Roku Streambar review: Making old TVs feel new again

Valentina Palladino
·Commerce Editor
·7 min read

Roku’s pushing hard to be your one-stop-shop for all things home entertainment. You probably know the company best for its set-top boxes and smart TVs, but it’s been expanding into content curation and audio devices over the past few years. Its latest speaker, the $130 Roku Streambar, is designed specifically for people like me: those who want to upgrade their current TV setup without spending a lot of money or wasting a bunch of space.

That ask is more complicated than it seems when you’re talking about a home theater. You can easily drop hundreds (or even thousands) building the right setup for your game days and movie nights. But the Streambar attempts to deliver a streamlined, all-in-one solution that’s not just a soundbar, but also a 4K HDR streaming set top box and a Bluetooth speaker too.

I hooked the Streambar up to the “dumb,” seven-year-old Vizio TV in our bedroom. I did this for a couple of reasons: first, that Vizio set has been connected to a Roku 3 for the past… well, since the Roku 3 came out. Second, we have a 55-inch TCL Roku TV in the living room. While I could have connected it to our living room set, it wouldn’t have been the best situation for testing the soundbar’s streaming chops since the smart TV already has Roku’s OS on it.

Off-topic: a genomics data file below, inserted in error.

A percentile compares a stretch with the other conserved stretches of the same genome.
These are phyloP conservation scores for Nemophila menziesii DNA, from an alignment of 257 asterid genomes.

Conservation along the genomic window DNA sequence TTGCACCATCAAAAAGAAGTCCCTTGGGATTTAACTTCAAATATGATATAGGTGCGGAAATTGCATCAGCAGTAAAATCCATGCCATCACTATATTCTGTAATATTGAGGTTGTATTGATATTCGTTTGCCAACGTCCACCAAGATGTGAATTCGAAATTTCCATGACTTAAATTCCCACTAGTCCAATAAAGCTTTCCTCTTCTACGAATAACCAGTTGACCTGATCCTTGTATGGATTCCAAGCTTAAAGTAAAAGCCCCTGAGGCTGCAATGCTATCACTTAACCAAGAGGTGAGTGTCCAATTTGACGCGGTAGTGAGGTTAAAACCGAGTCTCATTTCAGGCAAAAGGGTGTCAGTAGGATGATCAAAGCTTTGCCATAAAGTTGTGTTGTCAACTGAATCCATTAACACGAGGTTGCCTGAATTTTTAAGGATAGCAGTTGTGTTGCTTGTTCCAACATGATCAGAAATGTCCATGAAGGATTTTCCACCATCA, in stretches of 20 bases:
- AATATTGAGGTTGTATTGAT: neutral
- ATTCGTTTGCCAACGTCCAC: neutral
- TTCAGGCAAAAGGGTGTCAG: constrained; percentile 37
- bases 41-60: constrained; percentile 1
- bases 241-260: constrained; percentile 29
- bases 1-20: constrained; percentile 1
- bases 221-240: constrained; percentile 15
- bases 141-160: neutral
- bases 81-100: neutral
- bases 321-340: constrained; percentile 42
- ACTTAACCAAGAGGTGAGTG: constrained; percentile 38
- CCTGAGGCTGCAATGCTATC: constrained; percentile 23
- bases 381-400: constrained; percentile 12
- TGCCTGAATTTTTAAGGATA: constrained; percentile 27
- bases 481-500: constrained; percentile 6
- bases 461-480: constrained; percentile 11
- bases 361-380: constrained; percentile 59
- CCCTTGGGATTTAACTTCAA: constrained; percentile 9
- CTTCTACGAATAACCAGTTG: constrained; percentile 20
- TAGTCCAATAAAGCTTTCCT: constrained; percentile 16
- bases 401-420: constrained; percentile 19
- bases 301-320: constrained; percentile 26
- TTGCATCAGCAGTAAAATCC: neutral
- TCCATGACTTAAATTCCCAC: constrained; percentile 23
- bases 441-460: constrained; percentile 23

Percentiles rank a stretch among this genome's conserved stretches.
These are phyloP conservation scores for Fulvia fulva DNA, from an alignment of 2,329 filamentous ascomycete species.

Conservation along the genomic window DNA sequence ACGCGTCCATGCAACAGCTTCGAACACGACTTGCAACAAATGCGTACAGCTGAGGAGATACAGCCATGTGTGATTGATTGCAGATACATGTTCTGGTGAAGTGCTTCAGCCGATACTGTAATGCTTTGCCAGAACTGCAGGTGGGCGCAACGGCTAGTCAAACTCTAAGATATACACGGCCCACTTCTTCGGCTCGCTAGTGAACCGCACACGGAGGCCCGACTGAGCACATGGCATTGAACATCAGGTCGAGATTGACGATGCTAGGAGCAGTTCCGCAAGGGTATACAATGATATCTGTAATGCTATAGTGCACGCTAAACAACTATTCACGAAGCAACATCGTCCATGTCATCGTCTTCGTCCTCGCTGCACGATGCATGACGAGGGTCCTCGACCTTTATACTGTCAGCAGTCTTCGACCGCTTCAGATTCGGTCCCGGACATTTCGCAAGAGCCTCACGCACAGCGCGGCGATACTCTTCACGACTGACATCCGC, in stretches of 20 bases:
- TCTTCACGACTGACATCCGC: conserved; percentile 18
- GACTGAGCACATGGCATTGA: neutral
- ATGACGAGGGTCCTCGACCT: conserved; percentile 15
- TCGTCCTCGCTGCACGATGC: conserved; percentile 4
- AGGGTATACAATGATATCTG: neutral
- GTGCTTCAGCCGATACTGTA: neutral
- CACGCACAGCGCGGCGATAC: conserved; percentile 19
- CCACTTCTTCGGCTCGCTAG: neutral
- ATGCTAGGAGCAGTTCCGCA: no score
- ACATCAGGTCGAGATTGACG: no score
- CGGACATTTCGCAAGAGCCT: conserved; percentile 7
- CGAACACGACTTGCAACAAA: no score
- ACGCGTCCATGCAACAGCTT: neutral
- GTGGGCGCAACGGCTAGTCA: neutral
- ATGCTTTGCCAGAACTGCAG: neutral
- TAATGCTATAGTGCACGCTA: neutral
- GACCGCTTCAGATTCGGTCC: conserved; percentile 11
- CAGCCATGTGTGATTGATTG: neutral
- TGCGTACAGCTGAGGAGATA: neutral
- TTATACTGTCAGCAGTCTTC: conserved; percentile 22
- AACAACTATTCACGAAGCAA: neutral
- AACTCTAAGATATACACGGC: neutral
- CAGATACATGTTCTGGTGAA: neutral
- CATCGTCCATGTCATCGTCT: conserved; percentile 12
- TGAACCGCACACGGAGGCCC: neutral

Setup was quite easy and that’s partially due to Roku including everything you need in the box. The Streambar plugs into a power supply and your TV’s HDMI ARC port and the proper HDMI cable comes included. After popping the provided AAA batteries into the voice remote, I followed the on-screen instructions to finish the setup process. This took me all of five minutes and that included the time needed to look up how to enable HDMI-CEC on my TV so the voice remote could control the entire TV-plus-soundbar system.

Before I go further, I should say that I was impressed by the Streambar’s design. It’s only slightly larger than a carton of eggs, which made it the perfect size to sit in front of my TV on top of a dresser. Most full-sized soundbars are double the length of this one, and I simply don’t have the space to comfortably connect one to our bedroom TV (it would be a stretch for our main TV, too).

The Streambar is fabric-wrapped, allowing sound from the front- and side-facing speakers to come through, and all of the connectors are on the back edge. These include the necessary power and HDMI ports, as well as optical audio and USB-A connectors. Unlike Roku’s standalone set-top boxes like the new Roku Ultra, the Streambar doesn’t have an Ethernet port so you’ll need an adapter if you want to hardwire it to your router.